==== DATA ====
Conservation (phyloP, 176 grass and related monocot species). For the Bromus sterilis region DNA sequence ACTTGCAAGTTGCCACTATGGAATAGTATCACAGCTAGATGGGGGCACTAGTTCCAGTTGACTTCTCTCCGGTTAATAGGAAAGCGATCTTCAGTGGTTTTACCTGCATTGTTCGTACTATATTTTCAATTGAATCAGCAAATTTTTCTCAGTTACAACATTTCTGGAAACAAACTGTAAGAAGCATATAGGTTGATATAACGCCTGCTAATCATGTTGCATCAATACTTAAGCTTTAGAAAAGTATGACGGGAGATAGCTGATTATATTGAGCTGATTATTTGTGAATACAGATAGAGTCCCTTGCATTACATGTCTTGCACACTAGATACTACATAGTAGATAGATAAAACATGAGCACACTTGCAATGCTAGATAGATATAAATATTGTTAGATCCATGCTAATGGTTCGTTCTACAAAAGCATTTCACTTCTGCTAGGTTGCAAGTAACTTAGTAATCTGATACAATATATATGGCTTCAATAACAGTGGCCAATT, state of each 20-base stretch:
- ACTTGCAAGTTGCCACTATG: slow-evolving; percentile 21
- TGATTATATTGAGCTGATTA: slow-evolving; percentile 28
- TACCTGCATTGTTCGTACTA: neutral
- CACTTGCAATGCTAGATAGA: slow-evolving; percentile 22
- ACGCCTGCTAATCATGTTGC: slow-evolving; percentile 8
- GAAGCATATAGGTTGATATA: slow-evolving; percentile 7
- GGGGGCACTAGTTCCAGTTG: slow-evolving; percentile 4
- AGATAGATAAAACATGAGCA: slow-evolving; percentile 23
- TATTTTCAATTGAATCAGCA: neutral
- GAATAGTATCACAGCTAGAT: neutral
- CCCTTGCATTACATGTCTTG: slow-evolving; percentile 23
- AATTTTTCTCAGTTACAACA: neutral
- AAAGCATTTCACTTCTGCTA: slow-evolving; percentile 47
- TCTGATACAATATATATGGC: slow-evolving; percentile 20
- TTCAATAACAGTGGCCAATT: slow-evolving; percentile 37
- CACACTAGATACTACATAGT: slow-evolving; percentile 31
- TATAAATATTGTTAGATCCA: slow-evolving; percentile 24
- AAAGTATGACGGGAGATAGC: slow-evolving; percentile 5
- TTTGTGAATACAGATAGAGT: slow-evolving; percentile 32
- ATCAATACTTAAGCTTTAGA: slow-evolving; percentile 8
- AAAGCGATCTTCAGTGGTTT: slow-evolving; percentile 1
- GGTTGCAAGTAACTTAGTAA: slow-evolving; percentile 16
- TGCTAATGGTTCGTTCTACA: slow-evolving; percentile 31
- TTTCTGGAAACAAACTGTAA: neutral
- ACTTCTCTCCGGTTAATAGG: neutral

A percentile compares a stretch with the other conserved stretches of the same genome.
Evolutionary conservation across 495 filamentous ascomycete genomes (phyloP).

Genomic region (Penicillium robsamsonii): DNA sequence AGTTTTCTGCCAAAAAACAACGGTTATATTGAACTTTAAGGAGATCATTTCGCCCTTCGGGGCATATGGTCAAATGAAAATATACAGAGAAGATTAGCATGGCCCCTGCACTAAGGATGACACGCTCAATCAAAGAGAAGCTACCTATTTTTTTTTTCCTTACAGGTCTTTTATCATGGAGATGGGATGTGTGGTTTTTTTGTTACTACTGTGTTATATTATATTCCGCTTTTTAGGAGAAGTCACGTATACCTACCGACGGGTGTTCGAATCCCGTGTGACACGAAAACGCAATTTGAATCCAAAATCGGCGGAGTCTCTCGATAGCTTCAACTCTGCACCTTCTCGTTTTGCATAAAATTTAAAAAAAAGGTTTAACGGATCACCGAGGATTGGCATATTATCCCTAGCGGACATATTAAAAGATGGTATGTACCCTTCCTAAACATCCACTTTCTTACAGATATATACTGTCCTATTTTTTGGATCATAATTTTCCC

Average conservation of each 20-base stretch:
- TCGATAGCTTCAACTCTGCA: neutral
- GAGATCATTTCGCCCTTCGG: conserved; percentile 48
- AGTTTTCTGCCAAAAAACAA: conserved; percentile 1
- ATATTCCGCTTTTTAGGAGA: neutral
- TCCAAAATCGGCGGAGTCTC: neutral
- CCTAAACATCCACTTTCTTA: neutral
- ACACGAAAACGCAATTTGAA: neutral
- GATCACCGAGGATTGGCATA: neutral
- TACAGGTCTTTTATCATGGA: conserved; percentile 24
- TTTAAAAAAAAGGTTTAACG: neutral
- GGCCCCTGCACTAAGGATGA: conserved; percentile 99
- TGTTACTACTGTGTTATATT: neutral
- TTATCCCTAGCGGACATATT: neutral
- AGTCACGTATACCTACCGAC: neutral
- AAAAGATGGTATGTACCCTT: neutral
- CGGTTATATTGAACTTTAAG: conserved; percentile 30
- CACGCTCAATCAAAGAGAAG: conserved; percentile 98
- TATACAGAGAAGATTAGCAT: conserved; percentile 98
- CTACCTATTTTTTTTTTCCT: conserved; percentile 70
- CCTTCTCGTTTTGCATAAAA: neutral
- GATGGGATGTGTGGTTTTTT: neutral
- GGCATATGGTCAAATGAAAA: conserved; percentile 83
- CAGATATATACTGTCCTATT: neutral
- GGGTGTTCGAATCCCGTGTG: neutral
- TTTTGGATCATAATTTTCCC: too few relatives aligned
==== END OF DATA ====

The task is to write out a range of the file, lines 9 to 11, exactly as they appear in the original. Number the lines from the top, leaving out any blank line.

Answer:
- AGATAGATAAAACATGAGCA: slow-evolving; percentile 23
- TATTTTCAATTGAATCAGCA: neutral
- GAATAGTATCACAGCTAGAT: neutral